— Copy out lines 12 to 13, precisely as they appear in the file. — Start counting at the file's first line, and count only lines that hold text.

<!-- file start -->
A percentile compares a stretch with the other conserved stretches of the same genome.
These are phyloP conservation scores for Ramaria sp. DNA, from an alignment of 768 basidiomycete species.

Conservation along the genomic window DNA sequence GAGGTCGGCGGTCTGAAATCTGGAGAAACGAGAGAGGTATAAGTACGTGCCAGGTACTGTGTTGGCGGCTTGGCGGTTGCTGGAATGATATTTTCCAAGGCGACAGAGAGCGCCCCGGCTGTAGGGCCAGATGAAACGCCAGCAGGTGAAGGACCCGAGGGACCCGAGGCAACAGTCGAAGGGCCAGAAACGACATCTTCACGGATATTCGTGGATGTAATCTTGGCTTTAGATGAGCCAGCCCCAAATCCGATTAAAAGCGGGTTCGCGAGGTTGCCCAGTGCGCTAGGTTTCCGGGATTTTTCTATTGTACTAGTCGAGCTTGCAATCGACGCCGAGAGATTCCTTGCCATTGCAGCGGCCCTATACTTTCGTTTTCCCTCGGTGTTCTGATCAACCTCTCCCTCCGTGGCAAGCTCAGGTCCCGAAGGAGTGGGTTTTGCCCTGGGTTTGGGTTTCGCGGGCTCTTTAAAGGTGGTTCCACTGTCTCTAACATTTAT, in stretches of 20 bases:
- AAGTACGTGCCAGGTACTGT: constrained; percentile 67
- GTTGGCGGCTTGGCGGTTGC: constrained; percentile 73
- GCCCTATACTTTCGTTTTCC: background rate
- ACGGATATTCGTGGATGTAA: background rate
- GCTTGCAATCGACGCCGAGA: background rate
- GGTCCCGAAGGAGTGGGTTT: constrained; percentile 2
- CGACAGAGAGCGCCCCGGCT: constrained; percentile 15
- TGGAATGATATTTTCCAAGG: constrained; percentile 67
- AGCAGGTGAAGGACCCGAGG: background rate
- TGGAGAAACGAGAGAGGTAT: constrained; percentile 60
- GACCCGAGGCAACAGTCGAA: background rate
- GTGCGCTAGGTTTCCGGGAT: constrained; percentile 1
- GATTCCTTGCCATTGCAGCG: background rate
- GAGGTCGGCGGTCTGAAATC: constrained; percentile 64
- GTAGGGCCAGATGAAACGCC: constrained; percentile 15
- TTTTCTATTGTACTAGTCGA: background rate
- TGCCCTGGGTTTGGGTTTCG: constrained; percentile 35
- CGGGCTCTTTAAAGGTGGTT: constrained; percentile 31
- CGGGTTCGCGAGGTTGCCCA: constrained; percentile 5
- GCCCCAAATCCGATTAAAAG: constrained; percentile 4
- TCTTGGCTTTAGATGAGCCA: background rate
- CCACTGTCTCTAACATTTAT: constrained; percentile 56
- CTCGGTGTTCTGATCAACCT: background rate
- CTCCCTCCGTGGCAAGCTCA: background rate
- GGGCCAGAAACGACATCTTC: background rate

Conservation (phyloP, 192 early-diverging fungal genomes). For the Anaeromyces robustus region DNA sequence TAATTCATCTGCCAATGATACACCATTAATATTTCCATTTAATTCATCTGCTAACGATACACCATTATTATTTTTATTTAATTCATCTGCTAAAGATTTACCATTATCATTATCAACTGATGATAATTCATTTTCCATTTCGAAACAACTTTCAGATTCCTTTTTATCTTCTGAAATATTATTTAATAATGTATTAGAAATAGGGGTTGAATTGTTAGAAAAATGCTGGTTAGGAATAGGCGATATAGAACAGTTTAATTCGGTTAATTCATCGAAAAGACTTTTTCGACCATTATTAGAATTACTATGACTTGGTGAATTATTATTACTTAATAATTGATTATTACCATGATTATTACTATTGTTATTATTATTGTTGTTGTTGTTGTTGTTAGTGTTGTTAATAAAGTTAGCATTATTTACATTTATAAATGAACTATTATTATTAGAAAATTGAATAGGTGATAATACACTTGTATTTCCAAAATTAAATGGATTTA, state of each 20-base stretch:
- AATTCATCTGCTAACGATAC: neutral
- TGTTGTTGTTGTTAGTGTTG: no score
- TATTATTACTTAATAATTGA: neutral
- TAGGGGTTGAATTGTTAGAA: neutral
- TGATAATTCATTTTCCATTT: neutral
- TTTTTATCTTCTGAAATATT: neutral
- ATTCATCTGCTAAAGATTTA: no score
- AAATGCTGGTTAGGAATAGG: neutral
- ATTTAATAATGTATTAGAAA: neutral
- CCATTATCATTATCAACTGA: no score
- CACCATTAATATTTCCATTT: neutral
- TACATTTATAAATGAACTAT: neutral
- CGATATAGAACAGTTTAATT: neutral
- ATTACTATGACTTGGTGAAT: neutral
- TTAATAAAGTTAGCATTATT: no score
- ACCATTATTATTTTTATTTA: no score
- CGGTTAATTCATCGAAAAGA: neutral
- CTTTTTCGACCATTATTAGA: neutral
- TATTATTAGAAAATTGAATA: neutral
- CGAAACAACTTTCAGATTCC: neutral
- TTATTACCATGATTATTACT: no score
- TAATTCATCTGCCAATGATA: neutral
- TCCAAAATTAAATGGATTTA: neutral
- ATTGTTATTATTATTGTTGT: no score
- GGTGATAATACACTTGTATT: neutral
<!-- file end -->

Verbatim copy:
- AGCAGGTGAAGGACCCGAGG: background rate
- TGGAGAAACGAGAGAGGTAT: constrained; percentile 60